The latest group exhibition at Ilmin Museum of Art presents a rather serious theme for the beginning of the New Year ― the survival of humanity.
But with forecasts warning of a worsening economy, survival may not be a distant theme to consider: Art is a reflection of the world we live in, it is widely said
Five artists ― Kang So-young liilliil, Song Ho-jun, Ahn Doo-jin, Chung So-young and Will Kim ― present their own interpretations of survival in the forms of film, painting, installation and more.
|Paintings by Ahn Doo-jin are on exhibit at the “Galapagos” exhibition at the Ilmin Museum of Art. (Ilmin Museum of Art)|
Kang, also known by the pen name “liilliil,” documented the faces of residents on Kinmen Island of Taiwan who, for 40 years, were not allowed to travel outside the island under martial law declared in the location by the Taiwanese government. Kang saw it as a unique cultural study like how researchers studied the Galapagos Islands for its unique species.
“About 90 percent of the residents have the same last name Huang and under the military rule, people were not allowed to go outside the island and had to find jobs and spouses within the island,” said Kang at the press tour of the exhibition last week.
Ahn focuses on today’s dominant emotions ― anxiety, regret and fear ― in the paintings that depict a world of imagination and mythology.
One of his paintings, “Road,” shows a man fading from the center stage of history while being scolded by his predecessors.
“With the crack in dark paints, I tried to express the anxiety of people today ― the evidence of their struggle to survive,” Ahn said.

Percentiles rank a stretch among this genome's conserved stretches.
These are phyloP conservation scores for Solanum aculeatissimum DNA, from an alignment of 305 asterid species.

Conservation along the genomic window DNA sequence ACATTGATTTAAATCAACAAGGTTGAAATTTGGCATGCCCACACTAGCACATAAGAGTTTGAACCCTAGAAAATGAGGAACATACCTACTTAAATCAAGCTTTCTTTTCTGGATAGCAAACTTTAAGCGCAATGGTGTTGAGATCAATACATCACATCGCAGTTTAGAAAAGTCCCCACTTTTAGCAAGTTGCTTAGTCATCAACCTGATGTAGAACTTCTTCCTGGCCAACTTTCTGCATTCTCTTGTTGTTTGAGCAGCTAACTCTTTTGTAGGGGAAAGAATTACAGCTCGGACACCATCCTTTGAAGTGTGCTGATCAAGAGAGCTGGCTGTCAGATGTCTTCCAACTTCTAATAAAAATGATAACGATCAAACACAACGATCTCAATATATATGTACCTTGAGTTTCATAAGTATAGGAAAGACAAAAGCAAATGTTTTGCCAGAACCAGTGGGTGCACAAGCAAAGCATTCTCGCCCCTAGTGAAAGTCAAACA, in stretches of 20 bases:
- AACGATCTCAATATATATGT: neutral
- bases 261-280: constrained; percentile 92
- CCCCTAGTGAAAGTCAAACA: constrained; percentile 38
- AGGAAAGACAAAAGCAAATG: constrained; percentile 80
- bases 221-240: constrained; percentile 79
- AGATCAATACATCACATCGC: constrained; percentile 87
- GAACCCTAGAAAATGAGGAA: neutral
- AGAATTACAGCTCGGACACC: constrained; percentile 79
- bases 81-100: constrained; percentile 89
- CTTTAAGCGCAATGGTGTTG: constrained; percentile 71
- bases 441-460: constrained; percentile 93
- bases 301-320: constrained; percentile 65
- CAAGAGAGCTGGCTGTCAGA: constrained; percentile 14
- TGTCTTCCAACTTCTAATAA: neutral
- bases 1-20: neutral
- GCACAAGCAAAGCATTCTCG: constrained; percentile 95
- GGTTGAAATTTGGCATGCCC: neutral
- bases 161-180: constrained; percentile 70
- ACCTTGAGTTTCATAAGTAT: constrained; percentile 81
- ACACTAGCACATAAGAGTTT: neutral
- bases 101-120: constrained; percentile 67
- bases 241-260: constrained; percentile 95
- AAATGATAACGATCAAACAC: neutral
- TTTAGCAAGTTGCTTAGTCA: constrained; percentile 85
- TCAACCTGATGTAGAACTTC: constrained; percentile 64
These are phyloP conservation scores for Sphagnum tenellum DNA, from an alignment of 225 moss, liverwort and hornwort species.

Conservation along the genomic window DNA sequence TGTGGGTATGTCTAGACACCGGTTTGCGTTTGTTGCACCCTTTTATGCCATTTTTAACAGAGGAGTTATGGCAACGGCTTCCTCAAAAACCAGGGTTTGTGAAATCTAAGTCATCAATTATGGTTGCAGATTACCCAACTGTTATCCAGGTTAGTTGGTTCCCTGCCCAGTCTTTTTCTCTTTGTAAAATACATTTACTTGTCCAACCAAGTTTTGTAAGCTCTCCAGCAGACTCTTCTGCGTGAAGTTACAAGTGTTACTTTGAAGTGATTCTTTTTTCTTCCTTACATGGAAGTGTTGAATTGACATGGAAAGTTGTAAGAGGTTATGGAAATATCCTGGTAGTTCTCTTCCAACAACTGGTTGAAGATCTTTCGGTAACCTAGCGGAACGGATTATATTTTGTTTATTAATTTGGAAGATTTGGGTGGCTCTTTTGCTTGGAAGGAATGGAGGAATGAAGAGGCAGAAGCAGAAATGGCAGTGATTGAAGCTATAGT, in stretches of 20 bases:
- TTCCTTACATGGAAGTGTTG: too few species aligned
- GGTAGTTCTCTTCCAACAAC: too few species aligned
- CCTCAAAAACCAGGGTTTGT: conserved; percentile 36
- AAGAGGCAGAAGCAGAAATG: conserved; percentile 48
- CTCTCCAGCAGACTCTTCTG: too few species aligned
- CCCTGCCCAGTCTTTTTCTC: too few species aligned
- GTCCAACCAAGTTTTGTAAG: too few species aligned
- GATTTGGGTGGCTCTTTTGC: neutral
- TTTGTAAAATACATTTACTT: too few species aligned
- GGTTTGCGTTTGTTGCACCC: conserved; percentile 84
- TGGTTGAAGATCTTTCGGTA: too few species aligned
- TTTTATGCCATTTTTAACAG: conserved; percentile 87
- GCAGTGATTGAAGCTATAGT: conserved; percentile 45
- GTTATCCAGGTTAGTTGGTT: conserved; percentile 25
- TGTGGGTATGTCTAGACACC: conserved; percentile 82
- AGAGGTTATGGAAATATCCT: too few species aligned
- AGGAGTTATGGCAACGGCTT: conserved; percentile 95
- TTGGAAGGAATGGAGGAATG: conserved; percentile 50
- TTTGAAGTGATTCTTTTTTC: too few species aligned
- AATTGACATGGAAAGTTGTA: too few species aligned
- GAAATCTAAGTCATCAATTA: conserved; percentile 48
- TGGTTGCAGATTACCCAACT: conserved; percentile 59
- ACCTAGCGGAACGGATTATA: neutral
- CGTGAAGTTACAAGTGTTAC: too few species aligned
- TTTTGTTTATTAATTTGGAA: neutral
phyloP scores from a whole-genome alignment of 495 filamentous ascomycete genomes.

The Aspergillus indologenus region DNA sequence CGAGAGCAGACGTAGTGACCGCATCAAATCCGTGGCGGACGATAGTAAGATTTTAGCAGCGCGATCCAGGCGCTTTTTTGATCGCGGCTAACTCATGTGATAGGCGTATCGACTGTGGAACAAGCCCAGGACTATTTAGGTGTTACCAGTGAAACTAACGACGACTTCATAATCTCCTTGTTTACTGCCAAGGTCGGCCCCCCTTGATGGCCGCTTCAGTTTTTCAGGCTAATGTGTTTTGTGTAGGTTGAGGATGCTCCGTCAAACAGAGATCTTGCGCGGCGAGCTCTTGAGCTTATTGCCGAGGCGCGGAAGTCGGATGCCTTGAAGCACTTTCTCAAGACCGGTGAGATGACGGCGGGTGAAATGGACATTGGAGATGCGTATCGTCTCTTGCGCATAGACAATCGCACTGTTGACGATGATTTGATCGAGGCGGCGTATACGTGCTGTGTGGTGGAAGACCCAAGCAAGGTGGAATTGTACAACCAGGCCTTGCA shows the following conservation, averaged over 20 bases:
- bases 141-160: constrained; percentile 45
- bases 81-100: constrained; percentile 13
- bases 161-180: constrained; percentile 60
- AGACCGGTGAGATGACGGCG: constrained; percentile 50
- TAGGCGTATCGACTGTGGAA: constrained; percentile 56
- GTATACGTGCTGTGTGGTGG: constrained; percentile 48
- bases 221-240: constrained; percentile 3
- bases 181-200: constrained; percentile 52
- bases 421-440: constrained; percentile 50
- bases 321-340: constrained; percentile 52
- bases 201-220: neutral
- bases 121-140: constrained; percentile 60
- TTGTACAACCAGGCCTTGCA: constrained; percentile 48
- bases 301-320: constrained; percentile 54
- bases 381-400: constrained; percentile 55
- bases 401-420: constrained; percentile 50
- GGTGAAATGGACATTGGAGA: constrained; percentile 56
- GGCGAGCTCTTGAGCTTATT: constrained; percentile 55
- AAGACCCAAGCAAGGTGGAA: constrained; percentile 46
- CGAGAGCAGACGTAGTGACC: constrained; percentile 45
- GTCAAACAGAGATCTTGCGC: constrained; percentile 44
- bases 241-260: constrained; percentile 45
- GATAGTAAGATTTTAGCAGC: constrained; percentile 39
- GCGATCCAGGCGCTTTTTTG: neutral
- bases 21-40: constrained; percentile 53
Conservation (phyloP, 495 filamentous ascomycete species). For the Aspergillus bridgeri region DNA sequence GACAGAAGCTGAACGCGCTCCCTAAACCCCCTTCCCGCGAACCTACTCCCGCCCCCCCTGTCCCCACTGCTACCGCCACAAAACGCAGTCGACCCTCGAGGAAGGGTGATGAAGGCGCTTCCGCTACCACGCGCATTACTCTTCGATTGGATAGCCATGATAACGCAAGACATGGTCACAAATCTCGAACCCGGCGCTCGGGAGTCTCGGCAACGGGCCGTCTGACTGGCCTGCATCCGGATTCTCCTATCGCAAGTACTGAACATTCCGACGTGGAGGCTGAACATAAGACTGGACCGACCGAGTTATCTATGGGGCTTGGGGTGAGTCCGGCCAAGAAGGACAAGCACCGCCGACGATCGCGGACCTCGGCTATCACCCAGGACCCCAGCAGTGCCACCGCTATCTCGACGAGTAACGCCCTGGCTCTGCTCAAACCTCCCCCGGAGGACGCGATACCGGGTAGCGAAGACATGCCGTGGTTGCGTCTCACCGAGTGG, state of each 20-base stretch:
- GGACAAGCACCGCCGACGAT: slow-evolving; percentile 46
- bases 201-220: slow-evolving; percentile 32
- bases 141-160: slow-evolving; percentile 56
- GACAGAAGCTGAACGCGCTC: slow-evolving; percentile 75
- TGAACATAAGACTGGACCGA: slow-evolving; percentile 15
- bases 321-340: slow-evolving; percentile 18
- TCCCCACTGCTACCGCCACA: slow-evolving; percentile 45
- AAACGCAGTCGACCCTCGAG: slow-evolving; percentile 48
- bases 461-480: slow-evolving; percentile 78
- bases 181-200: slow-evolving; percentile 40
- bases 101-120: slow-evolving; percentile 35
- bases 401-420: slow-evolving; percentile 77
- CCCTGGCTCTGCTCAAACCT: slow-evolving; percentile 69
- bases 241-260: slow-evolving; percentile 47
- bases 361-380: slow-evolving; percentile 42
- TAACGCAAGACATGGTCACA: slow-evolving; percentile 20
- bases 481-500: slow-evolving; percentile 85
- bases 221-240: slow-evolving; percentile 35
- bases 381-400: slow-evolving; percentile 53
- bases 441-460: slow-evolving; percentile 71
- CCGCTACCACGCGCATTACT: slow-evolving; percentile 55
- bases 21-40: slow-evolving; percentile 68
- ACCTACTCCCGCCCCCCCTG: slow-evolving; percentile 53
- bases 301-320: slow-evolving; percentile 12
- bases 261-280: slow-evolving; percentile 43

Will Kim’s approach to the subject of survival is inspired, as he creates a story through watercolor paintings of the colorful fish and peacocks of Galapagos Island.
Song Ho-jun’s film tells a personal story of survival. He presents a video journal of a personal project to launch a satellite and his struggles to make ends meet during the process. His project was funded by selling t-shirts that cost 39,000 won.
What started as a documentation of incidents and stories happening around the project, the film shows how the satellite project drained the scientist-artist of all his energy.
“It made me think of survival for more than five years,” Song said. “Whether it succeeds or not, I am going to launch it in May in Russia,” said Song.
Song’s story of launching a personal satellite can be viewed on the second floor of the museum.
The exhibition continues through Feb. 17 at Ilmin Museum of Art in Gwanghwamun, Seoul. Admission is free. For more information, call (02) 2020-2050.
By Lee Woo-young (firstname.lastname@example.org